Review: Torture Rack – Malefic Humiliation
Savagery is the word, and Torture Rack are the kings of it. Pounding riffs, putrid vocals, angry drums, and rotting production are what Torture Rack brings to the table, and if you really want, you can stop reading right there and just go listen to the album I’m reviewing; you’ve gotten the gist of it.
From their formation in 2012, Torture Rack have served as a paragon of brutal ignorance to show the death metal scene just how dumb it can get. Chains, spikes, and a promo picture of a member tearing into a slab of raw meat while holding a flail give a pretty good visual representation of what they’re about, as do song titles like “Mace Face” or “Corpse Revenge.” The songwriting is mostly a mixture of short phrases of repeated catchy tremolo lines, brutal power chord rhythms, and barked vocals done over the top. The drums are no more complicated than the riffing, but they’re powerful and effective. The album is extremely short, clocking in at just under 28 minutes, which suits the style of the music perfectly. This has more or less been the Torture Rack formula since the beginning, and it works.
With Malefic Humiliation, however, an extra level of sophistication has come in to rear its ugly face. There are more catchy tremolo riffs than before, breaks and slow parts that add dynamics instead of just adding a stop for harder headbanging, and a couple of honest to god leads and solos hiding in the songs. The band even has a five minute long song now that starts with nearly two minutes of slow death/doom, culminating in a cool solo before the appropriately titled “Corpse Revenge” leads into some groovy as hell big riffage, again closing with a doomier section and some soloing.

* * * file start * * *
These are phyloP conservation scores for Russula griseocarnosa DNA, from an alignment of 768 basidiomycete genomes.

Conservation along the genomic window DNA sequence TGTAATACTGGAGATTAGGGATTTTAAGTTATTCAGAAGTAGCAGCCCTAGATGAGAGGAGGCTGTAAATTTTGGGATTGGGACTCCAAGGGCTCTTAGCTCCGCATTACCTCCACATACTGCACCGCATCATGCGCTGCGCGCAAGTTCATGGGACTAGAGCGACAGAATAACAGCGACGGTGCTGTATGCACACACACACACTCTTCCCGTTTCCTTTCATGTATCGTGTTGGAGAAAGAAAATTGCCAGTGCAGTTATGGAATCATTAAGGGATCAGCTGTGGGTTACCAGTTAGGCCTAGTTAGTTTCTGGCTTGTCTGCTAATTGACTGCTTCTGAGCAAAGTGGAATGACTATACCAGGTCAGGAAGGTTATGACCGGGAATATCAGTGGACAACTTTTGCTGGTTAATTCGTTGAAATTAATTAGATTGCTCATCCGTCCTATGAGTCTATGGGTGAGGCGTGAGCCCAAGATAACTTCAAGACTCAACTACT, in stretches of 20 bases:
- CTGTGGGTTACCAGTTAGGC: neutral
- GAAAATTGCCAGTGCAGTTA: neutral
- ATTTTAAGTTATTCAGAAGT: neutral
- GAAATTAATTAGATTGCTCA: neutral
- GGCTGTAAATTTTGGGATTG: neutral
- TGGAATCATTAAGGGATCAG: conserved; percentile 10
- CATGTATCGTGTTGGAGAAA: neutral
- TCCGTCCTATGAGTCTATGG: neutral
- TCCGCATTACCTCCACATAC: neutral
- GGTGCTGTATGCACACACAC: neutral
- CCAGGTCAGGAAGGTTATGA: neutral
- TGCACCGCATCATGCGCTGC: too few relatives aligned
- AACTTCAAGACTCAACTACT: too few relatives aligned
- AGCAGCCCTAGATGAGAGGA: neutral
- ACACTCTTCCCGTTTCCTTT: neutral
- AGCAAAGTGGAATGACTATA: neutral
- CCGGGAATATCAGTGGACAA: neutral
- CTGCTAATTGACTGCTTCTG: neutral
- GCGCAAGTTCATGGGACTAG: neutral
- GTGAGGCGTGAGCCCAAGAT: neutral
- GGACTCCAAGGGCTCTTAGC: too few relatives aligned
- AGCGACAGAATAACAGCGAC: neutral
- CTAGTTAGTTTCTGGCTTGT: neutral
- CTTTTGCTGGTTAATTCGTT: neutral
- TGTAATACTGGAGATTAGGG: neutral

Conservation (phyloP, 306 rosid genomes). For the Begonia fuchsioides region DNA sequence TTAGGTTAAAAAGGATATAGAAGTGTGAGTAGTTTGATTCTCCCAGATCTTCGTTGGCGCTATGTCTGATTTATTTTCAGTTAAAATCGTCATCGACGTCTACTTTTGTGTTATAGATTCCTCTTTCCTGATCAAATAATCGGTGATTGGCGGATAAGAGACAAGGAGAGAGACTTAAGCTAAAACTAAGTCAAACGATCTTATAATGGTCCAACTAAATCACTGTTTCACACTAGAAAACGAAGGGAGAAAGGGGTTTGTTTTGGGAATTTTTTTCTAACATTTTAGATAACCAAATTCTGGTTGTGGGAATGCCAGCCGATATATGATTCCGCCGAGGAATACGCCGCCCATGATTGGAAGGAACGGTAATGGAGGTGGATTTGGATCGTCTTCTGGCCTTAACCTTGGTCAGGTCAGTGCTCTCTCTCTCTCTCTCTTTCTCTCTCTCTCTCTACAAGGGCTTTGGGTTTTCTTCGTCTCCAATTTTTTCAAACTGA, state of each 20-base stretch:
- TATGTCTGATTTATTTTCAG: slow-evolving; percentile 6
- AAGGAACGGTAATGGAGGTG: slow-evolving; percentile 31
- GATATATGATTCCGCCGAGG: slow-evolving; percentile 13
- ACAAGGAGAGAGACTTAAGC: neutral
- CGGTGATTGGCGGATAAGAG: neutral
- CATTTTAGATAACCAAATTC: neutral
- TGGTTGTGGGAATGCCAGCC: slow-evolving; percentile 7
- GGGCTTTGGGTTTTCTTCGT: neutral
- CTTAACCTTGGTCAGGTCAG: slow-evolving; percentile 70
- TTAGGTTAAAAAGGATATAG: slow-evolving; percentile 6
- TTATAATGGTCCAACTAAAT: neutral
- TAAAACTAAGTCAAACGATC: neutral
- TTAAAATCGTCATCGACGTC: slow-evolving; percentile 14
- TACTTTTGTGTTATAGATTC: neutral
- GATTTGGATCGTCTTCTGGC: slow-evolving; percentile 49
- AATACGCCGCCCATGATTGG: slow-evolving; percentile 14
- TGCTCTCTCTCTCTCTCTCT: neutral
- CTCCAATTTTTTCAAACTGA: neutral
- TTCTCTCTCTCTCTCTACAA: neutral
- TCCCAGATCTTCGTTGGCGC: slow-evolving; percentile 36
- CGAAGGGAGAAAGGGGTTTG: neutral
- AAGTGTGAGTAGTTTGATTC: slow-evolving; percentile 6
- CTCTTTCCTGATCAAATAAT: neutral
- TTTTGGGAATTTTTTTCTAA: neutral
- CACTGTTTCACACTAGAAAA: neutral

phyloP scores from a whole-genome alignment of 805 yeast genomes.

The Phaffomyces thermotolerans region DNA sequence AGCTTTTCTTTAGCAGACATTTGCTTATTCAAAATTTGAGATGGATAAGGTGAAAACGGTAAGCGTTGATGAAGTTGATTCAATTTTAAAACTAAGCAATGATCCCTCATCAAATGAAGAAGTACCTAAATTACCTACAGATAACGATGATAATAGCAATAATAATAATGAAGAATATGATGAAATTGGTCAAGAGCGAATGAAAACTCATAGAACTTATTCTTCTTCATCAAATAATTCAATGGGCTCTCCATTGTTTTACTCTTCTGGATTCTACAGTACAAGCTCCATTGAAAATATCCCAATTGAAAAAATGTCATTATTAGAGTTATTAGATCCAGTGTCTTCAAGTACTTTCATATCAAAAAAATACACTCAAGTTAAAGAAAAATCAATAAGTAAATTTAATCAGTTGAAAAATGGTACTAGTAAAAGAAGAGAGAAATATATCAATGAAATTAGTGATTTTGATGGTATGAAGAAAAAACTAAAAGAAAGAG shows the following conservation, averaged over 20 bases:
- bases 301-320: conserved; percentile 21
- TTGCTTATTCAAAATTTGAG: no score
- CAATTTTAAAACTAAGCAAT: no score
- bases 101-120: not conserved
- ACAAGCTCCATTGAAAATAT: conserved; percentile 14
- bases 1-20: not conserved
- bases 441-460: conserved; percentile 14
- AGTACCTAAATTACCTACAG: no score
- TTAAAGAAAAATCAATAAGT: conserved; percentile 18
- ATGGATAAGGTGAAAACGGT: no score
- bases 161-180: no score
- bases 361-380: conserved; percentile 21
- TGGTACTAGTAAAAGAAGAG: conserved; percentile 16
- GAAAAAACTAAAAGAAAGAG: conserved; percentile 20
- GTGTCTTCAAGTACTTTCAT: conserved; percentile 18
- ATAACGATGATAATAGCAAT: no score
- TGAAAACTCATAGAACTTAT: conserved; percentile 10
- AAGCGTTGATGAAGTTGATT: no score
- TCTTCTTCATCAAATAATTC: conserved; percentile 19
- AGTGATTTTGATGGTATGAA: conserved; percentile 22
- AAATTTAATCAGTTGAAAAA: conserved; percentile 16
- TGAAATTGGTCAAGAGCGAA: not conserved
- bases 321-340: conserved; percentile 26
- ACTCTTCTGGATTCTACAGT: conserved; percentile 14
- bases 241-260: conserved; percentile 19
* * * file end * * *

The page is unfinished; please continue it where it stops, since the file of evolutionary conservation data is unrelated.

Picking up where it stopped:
This extra level of catchiness, thought, and complexity has dismayed some fans, who just want the simple stupidity of previous record Barbaric Persecution. Unfortunately for them, rather than being extraordinarily boneheaded, Malefic Humiliation is merely extremely boneheaded. To my ears this is actually a good thing. I really liked the debut but it felt a little too one dimensional, lending itself better to time at the gym or to a very, very specific mood rather than to constant repeated listening. Malefic Humiliation feels like an improvement in nearly every way to me, and if I want the savage brutality of Barbaric Persecution, well, I’ll just listen to that instead.
I do have some very limited problems with the production of the record. The drums sound pretty weak in some sections, and the guitar tone could be a bit bigger. The bass is not distinct enough, though you can feel it slamming you from behind the scenes. These complaints are pretty small, though, and are much closer to nitpicking than they are to genuine criticism; the production accomplishes what you’d want it to, and I’m fine with that. I just wish it had a bit more of the punch of the debut.
As an end note, when I talk about evolution and increased complexity up above, don’t take that to mean that it’s at all complex. This is an incredibly ignorant slab of caveman metal- it just has a couple extra solos and some catchier, bouncier riffs than they had in the past. If you like your death metal to be a riff-filled assault on your senses, this is the album for you.
All images courtesy of Torture Rack.